While the geek universe is speculating about just what a TV series set in the “Avengers” movie universe might look like, I realized that we’ve already seen an example in the “Birds of Prey” series.
Airing on the WB network in 2002, the series was a small-screen take on DC’s “Birds of Prey” comic book series. The show featured Barbara Gordon in her Oracle incarnation (in other words, after the Joker’s brutal attack on Batgirl in “The Killing Joke” that left her paralyzed) leading a small group of crimefighters including Huntress (daughter of Batman and Catwoman in this scenario) and Dinah, the daughter of the original Black Canary.
“Birds of Prey,” which lasted only a handful of episodes, was a fairly standard police procedural dressed up with rooftop chase scenes and “Buffy” style fighting. Ten years on, some elements of the series look cheesy (the dialogue is particularly rough). But the series was overseen by Laeta Kalogridis, who went on to write and produce “Avatar” and “Shutter Island” and had a properly comic-booky feel.
Although only a few episodes aired, all 13 are available on disc.
How can the producers of an “Avengers” TV spin-off learn from “Birds of Prey?”
The “stars” of the story were off-screen. Nobody expects Iron Man or Thor to show up on a weekly TV series. Not while there are big-ticket movies to be made. “Birds of Prey” dealt with the absence of Batman and Catwoman by deciding the former had stopped patrolling the alleys of Gotham (sound familiar, “Dark Knight Rises” fans?) after the death of his beloved (in this case, Catwoman). Bruce Wayne was never more than a silent presence on the other end of a telephone line during conversations with Alfred.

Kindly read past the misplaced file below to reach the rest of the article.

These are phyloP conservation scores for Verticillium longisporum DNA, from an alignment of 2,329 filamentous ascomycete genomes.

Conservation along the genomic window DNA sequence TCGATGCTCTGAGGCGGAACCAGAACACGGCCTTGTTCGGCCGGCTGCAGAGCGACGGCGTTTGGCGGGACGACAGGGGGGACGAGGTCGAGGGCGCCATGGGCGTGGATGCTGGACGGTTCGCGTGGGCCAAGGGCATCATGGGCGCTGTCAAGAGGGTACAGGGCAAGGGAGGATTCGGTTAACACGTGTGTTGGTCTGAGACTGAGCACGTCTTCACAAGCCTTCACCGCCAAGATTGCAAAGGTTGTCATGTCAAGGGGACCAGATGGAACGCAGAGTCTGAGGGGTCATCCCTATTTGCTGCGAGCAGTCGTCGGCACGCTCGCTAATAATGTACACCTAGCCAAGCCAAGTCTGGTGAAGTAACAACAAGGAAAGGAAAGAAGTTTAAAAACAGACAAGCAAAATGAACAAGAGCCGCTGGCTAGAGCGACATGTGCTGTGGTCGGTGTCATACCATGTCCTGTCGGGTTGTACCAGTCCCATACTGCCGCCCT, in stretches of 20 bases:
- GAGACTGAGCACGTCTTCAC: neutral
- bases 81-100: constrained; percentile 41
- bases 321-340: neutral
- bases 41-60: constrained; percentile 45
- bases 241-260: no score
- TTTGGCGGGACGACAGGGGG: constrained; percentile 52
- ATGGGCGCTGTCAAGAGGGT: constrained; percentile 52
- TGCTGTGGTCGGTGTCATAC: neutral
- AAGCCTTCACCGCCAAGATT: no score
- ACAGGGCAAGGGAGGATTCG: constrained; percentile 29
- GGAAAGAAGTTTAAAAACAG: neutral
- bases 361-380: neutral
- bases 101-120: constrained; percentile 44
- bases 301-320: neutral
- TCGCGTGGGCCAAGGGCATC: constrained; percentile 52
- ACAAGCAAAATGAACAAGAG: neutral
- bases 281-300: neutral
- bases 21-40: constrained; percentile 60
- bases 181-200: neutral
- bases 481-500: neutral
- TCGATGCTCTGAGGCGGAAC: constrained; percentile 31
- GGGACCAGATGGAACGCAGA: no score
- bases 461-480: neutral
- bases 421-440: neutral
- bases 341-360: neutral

The show was made on a TV budget, not a movie budget. It helped, probably, that no one flew in “Birds of Prey,” although Huntress did a lot of diving off rooftops. Dark Gotham City streets, a couple of oddball metahuman characters and some futuristic weaponry helped achieve a comic-book feel on a budget.
The show didn’t make major changes in its universe. A TV series set in the “Avengers” movie universe isn’t going to make major changes to storylines or characters, that’s for sure. We won’t see Loki killed off or Iron Man retire. “Birds of Prey” had the same restrictions, of course, beyond the initial killing of Catwoman. With Batman out of town, the most dramatic event the series could give viewers was a climactic battle, in the final episode, between Huntress and Harley Quinn, the Joker’s looney moll. But it made for a nice little payoff for the series. What about how they killed off the original Black Canary in the “Birds of Prey?” Well, did you see a body?
The show didn’t betray familiar characters. It’s safe to say that SHIELD isn’t suddenly going to become a terrorist organization, nor will we hear that Black Widow or Hawkeye have gone back to their previous careers. “Birds of Prey” had to dance around major changes to the core Gotham City characters. One episode featured the return of a Batman protege and apparently the character was originally going to have been Robin/Nightwing. But because the guy goes astray, so a change of secret identities was called for.
Although it didn’t make much of an impression on TV audiences or the DC comics universe in general, “Birds of Prey” did show it was possible to mount a weekly TV series in a thickly populated comics universe without interfering with a big-screen movie franchise.